In the medieval context, fasting becomes an expression of the soul over and above the needs of the body. The spiritual soul manifested through the body in a number of different ways. Fasting was only one manifestation of extreme aestheticism. Women and girls were also known to have stigmata, to levitate, to leak or ooze bodily or mysterious fluids, to disfigure their bodies or otherwise attempt to render themselves unattractive, shut themselves away in small cells, and be swept into fits of hysteria when receiving the Eucharist (or when thinking of the Eucharist).  A number of them claimed the only ‘meal’ they ate was the Eucharist itself. (Eucharist is also called Communion, it is the Christian ceremony that distributes bread as the body--usually only a small wafer--and wine as the blood of Christ.)


Saint Lidwina of Schiedam (b. 1380) tried to disfigure her pretty face.  Later she suffered an accident that lead to a gangrenous disease that caused pieces of her body to fall off.  She is said to have been able to taste the difference between bread that had been consecrated to God, and bread that had not. (Image from a woodcut, from wikipedia commons.)

Some of these fasting women sought to escape marriage, or were dealing with other issues of suffering in their lives that seemed to manifest in extreme behaviors. Perhaps their often extreme focus on receiving the Eucharist as an actual (and only) meal came from some inner compulsion to deal with the troubles of their lives. Regardless, these women were both feared and admired. 

Women such as Joan the Meatless could be simultaneously threatening to the power structures of the church, and good for promoting miracles and the worship of saints. The church, therefore, put a lot of effort into both containing these women and girls, and chronicling their exploits. Those women who became saints, such as in the case of Christina the Astonishing, were often made the patronesses of the very things they seemed to suffer from most in their attempt to imitate the sufferings of Christ. Christina the Astonishing is the patron saint of insanity, mental disorders, madness, lunatics, and mental health providers.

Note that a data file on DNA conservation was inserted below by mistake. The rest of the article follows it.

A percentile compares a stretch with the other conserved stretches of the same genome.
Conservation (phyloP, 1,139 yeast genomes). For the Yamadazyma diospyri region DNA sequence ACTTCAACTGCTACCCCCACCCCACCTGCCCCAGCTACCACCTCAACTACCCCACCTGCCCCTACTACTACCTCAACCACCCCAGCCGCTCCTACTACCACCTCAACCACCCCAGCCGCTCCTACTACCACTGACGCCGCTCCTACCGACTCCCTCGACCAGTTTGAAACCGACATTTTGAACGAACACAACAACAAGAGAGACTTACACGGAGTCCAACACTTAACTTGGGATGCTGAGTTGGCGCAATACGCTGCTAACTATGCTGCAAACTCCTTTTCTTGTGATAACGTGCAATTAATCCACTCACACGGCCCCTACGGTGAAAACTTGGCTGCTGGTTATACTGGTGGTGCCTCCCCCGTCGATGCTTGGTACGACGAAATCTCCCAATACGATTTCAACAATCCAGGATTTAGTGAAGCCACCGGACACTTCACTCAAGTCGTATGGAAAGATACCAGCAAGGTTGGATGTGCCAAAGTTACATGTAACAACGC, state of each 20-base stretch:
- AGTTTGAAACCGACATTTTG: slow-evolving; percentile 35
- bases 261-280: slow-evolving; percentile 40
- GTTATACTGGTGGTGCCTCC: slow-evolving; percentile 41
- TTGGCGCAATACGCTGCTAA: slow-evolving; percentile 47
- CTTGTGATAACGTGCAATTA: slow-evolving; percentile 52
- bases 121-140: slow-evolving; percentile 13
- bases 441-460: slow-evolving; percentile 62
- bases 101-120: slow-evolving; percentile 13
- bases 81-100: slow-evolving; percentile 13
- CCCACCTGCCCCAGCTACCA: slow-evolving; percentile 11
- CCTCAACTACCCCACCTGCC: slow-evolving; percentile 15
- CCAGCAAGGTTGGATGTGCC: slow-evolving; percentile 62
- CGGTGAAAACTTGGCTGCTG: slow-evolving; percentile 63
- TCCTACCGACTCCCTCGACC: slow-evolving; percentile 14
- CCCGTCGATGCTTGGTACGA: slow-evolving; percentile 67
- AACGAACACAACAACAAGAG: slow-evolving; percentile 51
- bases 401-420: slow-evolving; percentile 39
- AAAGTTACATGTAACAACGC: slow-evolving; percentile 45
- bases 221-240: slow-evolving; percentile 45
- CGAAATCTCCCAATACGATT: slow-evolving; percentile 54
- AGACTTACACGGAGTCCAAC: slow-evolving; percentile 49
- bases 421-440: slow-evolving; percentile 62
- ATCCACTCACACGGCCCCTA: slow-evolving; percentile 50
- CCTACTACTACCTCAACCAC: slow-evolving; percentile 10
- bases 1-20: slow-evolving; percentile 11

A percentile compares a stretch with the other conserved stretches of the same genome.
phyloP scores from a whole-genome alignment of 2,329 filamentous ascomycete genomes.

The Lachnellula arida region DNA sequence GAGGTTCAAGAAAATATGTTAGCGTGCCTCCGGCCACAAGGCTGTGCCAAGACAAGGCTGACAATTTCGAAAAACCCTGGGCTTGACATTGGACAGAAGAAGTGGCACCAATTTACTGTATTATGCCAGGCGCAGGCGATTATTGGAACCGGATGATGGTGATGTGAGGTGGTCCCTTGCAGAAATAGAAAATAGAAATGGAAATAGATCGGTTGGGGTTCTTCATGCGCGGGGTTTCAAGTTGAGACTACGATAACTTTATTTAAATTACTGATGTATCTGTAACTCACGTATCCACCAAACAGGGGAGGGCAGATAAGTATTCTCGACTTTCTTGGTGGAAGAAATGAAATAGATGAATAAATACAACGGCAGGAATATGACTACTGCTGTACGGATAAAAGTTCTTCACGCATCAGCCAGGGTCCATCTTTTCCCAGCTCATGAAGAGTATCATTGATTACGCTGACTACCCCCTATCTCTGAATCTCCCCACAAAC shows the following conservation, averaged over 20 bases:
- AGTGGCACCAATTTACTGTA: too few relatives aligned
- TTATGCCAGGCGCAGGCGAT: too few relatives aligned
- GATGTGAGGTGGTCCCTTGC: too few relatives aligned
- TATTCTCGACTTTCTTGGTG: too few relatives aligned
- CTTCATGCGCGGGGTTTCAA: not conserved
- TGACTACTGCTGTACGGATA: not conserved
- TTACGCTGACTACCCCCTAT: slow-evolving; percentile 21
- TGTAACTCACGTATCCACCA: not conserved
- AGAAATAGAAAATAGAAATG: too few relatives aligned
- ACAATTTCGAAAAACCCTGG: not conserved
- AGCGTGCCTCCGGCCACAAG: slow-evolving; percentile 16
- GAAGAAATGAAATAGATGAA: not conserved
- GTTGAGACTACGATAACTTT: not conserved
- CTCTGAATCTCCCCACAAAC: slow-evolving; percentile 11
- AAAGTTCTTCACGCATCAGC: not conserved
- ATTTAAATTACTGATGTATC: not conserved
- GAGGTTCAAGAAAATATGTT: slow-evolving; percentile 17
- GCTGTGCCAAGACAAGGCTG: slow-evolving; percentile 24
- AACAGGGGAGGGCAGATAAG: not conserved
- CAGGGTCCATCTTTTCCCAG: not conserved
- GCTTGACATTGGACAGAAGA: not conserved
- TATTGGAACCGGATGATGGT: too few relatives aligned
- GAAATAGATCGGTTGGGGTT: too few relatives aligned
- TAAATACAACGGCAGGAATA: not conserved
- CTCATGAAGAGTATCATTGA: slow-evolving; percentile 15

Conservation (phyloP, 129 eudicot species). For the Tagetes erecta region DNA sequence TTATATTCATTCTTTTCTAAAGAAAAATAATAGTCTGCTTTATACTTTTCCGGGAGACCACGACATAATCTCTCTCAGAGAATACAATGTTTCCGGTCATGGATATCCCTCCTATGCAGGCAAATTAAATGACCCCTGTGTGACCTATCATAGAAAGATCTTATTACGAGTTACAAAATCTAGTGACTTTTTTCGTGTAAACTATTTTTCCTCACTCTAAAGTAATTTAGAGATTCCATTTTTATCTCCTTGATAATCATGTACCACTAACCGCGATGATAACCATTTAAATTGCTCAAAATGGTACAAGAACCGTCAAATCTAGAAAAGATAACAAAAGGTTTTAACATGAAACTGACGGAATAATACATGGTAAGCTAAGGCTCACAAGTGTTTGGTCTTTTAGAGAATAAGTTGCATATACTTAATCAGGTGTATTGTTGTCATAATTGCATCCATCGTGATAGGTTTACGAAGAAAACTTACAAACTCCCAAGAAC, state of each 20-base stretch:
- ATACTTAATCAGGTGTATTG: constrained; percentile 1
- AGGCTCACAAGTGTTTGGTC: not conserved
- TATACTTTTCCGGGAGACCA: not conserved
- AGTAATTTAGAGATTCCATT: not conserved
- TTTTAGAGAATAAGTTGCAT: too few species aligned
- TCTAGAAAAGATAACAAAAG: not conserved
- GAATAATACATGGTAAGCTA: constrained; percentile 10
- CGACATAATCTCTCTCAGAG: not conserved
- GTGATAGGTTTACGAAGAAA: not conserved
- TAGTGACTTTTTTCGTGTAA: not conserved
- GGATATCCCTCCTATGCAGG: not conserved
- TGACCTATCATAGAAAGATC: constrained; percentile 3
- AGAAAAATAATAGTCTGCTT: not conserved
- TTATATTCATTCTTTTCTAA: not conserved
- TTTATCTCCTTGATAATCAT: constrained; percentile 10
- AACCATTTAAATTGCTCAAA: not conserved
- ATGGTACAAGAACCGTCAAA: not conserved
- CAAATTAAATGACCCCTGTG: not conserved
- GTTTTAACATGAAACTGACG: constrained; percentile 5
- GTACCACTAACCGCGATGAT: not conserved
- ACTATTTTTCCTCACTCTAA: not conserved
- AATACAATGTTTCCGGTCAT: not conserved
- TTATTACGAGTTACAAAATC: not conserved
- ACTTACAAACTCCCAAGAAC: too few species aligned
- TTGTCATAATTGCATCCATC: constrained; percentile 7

Feasting on spiritual food:

Visions and fits of ecstasy were common in women who fasted.  Their visions were often recorded and circulated by priests who served as their confessors. Both lay women (ordinary Christian women, not nuns) as well as religious women could express their faith through fasting and ecstatic fits. 

In the cases of religious women, where it is the Eucharist itself triggers the fits, it seemed clear that such ecstasies must have come from God. But things could be more difficult for lay women, as sometimes these fits were considered annoying to one’s neighbors. Certainly this was true in the case of the fit-throwing Margery Kempe, who regularly disrupted church services by throwing herself into the aisle and flailing around in ecstasy. Because Margery was a lay woman, a lot of energy was spent in determining if her fits came from God or the Devil. She visited bishops and submitted to their examinations. Lucky for her, her experiences were authenticated by the church. Joan of Arc was not so lucky.

These women (and men, too) were generally called mystics, for their religious expression was often visionary and accompanied by many kinds of wonders, such as levitation.  But fasting was a common thread and women and girls who fasted often claimed, as the desert hermits had as well, to live from spiritual food.  In the case of these women, the food could spontaneously fill their mouths in the form of blood or honeycomb. It was delivered to them by angels, saints, the Virgin Mary, or Jesus himself.